Three Things From Week Thirteen



That was the sound made by the Blue Jays as they came crashing back to Earth after an 11-game winning streak. 

It was a miserable week.  With seven games against Tampa and Boston, and riding high on the franchise record-tying streak, the Jays had a chance to do some real damage in the AL East.  If everything went right, there was even a slight chance they could have ended the week in first place. 

But after winning only twice on the trip, they find themselves once again back in the cellar, under .500, and heading in the wrong direction. 

Hopefully seven home games against the struggling Tigers and the terrible Twins will right the ship, and push the team forward as they begin the second half.

Here are three things from week 13:

Week 13: June 24 – June 30

Record: 2 – 5

1. Half Way Home

With Sunday’s gut wrenching, nut kicking, ninth inning loss to Boston, the Toronto Blue Jays officially ended the first half of the season with a sub-.500 record.  At 40 – 41, it is obvious that the team is nowhere near where they hoped and thought they would be.  Injuries, sloppy defense, horrific slumps, and inconsistency plagued the club through the first 81 games, and while the play has been better lately, they are still buried in the basement.

That is the bad news.

The good news is this: there are still 81 games left to play.  And consider the following:

– 3/5 of the starting rotation has spent time on the disabled list

– 12 different pitchers have started a game

– Emilio Bonifacio has been utterly horrendous

– The left side of the infield (Reyes and Lawrie) has yet to play a single inning together

Taking that into account, the fact that the Jays find themselves only one game below .500 and within striking distance of both the division lead and a wild card spot is amazing.  If the team can return to health, and the pitching holds up, there’s no reason to think the second half can’t be magical.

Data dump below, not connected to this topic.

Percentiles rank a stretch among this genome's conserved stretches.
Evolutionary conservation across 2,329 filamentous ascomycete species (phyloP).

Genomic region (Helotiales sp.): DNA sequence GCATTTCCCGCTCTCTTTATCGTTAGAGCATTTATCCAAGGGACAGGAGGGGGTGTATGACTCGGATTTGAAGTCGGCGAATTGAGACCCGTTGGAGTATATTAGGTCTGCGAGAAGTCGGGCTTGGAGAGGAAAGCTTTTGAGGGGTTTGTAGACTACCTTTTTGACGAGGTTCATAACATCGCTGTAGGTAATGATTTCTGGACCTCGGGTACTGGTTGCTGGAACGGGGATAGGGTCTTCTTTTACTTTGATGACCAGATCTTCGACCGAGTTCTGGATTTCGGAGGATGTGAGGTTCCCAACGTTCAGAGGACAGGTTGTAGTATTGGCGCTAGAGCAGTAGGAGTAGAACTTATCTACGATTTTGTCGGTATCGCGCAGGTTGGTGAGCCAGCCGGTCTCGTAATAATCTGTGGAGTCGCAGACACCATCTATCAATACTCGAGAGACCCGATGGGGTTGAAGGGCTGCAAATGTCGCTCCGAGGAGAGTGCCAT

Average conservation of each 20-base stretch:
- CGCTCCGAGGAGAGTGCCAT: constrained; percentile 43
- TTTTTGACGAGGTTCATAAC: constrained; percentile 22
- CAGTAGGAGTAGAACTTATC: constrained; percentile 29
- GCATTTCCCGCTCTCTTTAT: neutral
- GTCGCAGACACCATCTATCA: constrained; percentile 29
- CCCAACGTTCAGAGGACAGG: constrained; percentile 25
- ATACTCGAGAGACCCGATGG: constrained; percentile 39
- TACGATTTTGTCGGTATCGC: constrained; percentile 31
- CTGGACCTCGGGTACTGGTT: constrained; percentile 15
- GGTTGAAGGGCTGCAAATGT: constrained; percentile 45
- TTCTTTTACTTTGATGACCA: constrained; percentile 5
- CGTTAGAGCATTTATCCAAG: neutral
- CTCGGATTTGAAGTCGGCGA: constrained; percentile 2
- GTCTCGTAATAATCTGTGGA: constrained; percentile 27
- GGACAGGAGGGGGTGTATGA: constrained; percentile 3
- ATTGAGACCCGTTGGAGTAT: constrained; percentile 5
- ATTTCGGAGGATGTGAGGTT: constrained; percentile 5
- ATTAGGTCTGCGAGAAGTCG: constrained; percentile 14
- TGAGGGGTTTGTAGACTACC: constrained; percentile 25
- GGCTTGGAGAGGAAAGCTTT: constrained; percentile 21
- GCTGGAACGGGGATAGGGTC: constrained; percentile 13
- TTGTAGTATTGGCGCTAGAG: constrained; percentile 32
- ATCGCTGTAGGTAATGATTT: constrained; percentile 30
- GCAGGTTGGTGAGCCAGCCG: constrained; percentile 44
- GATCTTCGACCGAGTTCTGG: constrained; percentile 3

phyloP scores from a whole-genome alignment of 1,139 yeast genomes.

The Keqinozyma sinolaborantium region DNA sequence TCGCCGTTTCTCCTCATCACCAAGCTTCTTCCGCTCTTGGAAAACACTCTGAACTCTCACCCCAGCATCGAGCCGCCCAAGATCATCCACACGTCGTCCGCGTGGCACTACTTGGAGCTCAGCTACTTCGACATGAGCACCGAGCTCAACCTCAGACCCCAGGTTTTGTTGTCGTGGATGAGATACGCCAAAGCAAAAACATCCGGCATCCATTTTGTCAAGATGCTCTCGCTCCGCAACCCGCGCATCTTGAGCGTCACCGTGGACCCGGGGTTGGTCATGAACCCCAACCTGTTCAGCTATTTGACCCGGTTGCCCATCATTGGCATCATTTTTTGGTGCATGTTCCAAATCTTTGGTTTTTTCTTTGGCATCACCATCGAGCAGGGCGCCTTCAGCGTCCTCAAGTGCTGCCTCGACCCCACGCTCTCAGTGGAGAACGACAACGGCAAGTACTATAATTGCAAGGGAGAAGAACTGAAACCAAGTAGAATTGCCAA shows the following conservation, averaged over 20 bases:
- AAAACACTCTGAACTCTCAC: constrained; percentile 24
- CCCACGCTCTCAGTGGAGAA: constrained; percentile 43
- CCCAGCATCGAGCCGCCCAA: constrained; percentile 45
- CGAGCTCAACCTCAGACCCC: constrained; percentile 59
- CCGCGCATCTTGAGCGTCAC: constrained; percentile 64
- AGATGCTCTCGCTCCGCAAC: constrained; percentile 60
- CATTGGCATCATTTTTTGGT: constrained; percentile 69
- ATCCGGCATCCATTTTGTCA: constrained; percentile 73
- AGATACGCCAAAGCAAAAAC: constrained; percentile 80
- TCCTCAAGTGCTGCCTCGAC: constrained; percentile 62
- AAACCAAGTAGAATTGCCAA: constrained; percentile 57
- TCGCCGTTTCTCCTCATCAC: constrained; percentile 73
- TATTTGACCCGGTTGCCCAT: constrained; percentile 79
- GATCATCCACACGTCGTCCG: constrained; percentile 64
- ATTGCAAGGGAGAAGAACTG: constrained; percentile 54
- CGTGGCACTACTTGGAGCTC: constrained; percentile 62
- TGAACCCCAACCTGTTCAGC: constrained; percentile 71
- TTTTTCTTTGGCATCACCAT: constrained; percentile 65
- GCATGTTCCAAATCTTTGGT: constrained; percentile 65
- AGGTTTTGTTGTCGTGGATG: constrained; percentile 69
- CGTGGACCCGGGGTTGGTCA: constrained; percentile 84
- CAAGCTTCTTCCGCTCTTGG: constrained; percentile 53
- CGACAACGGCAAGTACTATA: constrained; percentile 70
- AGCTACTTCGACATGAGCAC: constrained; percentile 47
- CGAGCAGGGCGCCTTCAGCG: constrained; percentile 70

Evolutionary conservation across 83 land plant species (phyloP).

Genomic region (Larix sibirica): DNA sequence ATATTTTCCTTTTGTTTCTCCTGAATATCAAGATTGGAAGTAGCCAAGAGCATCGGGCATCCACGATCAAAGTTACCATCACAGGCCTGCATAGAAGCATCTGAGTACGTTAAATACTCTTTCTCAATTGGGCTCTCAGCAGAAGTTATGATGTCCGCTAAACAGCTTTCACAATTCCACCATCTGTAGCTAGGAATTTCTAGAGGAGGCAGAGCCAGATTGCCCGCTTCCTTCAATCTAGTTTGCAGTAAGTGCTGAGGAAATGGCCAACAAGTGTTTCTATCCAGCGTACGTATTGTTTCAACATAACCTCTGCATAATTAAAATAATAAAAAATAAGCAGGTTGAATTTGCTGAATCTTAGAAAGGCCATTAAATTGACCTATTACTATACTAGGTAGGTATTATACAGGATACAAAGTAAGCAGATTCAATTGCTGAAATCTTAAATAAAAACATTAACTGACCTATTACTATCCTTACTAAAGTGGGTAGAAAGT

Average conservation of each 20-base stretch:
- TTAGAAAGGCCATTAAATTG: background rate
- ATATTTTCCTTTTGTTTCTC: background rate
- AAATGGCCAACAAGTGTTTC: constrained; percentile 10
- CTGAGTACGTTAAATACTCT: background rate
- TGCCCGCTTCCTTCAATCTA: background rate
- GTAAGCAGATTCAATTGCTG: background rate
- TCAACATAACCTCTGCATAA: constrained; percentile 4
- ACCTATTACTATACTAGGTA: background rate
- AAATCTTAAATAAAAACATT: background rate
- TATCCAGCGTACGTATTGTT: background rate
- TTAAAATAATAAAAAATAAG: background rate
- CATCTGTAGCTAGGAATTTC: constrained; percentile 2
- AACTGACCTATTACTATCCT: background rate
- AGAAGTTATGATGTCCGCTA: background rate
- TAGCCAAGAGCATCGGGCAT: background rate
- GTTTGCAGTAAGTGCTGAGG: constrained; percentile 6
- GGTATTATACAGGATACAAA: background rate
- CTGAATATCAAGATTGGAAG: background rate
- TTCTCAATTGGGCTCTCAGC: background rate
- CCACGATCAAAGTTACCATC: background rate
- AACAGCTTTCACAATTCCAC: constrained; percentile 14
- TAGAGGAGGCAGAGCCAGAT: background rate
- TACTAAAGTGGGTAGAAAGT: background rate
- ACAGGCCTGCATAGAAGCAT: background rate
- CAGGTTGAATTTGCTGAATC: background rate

Yes those are big ifs, but I’d rather have some kind of a chance than have nothing.

2. Welcome Back Reyes!

Jays fans were treated to a glorious sight on Wednesday afternoon – the return of the electric Jose  Reyes.  After being sidelined by a badly sprained ankle since April 12th (only 10 games into the season), Reyes returned to the leadoff spot and instantly made the Jays a much better team.

Forget the fact that he went a combined 0 for 6 in his first two games back.  His mere presence is enough to make the Jays better.  The electricity that he brings to the team, especially at the top of the lineup, adds an entirely new element to the club that wasn’t there before. 

It will probably take a while for him to fully get going, but he started getting his timing back on Friday, and ended up going 4 for 14 with 4 runs scored and a home run over the weekend.  Once he is back in full flight, Toronto becomes one of the most dangerous offensive teams in baseball.  Another winning streak could be just around the corner.

3. Dickey Up, Everybody Else Down

That’s more like it!  After showing us short glimpses of brilliance this season, R.A. Dickey finally put it all together on Wednesday, dominating Tampa Bay in a 3-0 victory.  Dickey went the distance, firing a complete game 2 hit shutout, walking only one and striking out 6.  He registered a “Maddux” – a complete game shutout with fewer than 100 pitches (he only needed 93).

But as fun as that was, the rest of the week didn’t go very well for Toronto’s starters.  Esmil Rogers threw a great game on Saturday, but surrendered back-to-back-to-back home runs on Monday night in a loss.  Mark Buehrle made two starts, and while he wasn’t awful, he wasn’t sharp either.  Unfortunately, the same can’t be said for Josh Johnson or Chien-Ming Wang.  Johnson couldn’t make it out of the fourth inning on Friday night, but still did much better than Wang who was crushed by the Red Sox on Thursday.  Wang allowed 7 earned runs on 6 hits and 2 walks, and recorded only 5 outs.  It was ugly.

Overall, not including Dickey, the rotation put up a 7.71 ERA with a 1.96 WHIP last week.  They only managed to throw 28 innings in 6 starts, and allowed a staggering 42 hits.  With numbers like that, it’s no surprise the team slumped to a 2-5 week.

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